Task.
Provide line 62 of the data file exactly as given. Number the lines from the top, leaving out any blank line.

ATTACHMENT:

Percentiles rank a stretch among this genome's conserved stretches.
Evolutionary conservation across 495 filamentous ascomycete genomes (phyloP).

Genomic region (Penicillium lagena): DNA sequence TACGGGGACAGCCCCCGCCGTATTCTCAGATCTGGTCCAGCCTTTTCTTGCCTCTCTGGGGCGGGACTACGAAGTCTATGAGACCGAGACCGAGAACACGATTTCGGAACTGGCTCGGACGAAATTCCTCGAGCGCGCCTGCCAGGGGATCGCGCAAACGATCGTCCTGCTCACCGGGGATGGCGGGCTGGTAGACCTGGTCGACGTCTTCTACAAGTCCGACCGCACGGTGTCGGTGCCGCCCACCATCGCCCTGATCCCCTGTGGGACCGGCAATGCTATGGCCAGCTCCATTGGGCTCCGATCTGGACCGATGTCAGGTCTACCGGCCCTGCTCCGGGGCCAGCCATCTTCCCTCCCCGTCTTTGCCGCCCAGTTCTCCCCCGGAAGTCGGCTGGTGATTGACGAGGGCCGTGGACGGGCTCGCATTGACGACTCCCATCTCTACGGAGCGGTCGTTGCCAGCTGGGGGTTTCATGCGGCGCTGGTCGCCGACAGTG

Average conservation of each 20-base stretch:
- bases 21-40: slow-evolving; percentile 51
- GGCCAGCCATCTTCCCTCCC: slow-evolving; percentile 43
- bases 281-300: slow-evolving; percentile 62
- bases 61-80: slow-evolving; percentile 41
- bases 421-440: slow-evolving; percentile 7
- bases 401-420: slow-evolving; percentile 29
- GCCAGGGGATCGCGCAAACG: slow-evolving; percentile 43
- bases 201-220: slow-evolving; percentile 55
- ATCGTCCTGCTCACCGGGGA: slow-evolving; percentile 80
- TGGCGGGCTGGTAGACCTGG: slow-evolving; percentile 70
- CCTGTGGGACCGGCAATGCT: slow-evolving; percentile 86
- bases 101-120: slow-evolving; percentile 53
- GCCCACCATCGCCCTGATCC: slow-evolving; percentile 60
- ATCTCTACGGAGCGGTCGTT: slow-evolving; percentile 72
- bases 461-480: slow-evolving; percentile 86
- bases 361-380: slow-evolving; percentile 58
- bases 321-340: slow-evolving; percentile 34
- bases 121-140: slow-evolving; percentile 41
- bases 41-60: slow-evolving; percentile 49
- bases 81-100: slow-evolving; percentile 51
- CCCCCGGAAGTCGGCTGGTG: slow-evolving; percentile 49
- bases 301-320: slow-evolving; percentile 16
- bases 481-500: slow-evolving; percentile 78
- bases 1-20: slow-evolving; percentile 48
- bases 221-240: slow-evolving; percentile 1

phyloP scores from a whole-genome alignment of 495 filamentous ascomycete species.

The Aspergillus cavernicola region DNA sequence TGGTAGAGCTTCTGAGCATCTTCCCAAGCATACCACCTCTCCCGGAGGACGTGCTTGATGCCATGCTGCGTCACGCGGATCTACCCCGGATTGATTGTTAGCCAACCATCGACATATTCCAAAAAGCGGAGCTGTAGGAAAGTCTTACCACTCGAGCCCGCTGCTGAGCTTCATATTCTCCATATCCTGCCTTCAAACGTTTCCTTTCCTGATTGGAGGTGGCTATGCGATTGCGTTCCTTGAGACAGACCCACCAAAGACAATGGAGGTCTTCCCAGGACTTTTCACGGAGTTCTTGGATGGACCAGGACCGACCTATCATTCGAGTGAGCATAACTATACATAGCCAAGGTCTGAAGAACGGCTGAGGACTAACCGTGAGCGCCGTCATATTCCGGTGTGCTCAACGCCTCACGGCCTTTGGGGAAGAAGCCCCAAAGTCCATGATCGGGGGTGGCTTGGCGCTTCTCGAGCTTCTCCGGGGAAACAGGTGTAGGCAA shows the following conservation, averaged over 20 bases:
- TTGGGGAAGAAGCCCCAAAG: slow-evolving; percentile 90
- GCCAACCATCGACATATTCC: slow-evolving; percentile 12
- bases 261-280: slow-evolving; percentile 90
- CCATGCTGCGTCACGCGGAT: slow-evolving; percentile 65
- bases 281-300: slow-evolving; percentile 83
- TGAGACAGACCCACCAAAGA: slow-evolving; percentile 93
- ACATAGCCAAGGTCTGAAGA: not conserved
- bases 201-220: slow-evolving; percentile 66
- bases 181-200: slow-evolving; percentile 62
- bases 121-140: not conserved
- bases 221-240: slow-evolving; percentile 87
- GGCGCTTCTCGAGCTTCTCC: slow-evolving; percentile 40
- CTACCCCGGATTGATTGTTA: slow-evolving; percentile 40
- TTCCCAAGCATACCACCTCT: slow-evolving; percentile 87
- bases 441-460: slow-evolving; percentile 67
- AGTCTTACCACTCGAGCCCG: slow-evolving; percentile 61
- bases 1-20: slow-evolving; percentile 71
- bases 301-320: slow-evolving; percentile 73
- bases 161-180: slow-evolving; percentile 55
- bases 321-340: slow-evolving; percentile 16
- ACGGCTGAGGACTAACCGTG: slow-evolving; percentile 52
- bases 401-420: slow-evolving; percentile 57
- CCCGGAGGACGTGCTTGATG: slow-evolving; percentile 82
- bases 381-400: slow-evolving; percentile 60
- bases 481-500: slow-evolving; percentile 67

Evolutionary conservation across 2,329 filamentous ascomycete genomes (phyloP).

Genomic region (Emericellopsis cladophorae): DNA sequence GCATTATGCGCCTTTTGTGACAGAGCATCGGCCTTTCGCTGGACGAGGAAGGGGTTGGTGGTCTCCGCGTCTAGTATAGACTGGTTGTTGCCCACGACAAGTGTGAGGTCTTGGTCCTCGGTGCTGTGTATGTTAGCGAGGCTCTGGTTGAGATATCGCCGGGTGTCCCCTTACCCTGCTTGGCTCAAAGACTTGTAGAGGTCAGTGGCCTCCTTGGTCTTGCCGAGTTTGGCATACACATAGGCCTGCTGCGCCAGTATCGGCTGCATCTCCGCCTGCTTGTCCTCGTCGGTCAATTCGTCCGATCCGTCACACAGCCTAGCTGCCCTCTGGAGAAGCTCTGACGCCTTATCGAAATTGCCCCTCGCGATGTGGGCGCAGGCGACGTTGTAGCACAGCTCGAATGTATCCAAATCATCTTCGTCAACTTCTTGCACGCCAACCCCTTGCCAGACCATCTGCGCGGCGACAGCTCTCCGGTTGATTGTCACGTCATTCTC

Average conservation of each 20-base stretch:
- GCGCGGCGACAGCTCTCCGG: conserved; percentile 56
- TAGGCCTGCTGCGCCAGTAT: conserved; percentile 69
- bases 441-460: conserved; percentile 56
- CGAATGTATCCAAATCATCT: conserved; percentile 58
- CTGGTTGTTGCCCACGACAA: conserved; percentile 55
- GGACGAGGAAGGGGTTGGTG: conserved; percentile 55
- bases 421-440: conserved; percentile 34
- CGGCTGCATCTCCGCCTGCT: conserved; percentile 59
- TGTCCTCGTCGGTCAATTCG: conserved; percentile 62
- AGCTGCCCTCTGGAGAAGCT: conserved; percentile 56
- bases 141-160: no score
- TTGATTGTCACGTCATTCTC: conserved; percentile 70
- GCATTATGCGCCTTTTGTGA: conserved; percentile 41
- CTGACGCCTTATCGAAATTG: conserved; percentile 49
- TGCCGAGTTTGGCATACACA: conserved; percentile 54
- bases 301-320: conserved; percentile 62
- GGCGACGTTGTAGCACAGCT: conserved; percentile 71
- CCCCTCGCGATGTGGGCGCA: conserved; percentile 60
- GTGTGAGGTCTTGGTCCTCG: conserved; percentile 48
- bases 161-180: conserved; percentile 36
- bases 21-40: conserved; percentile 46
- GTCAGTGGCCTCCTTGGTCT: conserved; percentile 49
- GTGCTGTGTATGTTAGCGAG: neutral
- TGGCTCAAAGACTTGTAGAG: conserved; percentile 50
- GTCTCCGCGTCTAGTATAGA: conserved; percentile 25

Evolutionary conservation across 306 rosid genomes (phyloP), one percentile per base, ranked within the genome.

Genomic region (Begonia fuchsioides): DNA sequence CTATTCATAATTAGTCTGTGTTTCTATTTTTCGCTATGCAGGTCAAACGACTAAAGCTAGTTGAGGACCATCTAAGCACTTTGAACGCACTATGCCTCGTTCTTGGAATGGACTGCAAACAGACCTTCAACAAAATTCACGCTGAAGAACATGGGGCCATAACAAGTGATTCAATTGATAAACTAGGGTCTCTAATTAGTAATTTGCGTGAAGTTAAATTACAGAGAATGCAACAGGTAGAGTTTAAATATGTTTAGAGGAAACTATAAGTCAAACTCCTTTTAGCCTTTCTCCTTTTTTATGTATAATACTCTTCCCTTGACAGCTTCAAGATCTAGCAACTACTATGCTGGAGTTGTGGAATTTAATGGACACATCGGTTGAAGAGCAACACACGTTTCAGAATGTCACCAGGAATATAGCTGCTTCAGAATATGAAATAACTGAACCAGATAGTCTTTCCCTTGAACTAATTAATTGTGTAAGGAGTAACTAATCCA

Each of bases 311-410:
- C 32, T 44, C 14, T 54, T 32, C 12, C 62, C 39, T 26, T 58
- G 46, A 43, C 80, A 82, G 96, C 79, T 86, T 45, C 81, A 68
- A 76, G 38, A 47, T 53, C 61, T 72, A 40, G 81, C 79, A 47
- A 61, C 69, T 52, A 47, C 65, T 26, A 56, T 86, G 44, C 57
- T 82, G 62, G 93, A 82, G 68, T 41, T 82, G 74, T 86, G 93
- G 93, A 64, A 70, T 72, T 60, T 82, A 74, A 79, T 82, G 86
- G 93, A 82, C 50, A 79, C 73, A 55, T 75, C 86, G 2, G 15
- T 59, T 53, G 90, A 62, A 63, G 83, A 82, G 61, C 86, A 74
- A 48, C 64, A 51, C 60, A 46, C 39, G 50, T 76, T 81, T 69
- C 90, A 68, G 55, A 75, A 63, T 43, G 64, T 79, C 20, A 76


- bases 441-460: conserved; percentile 56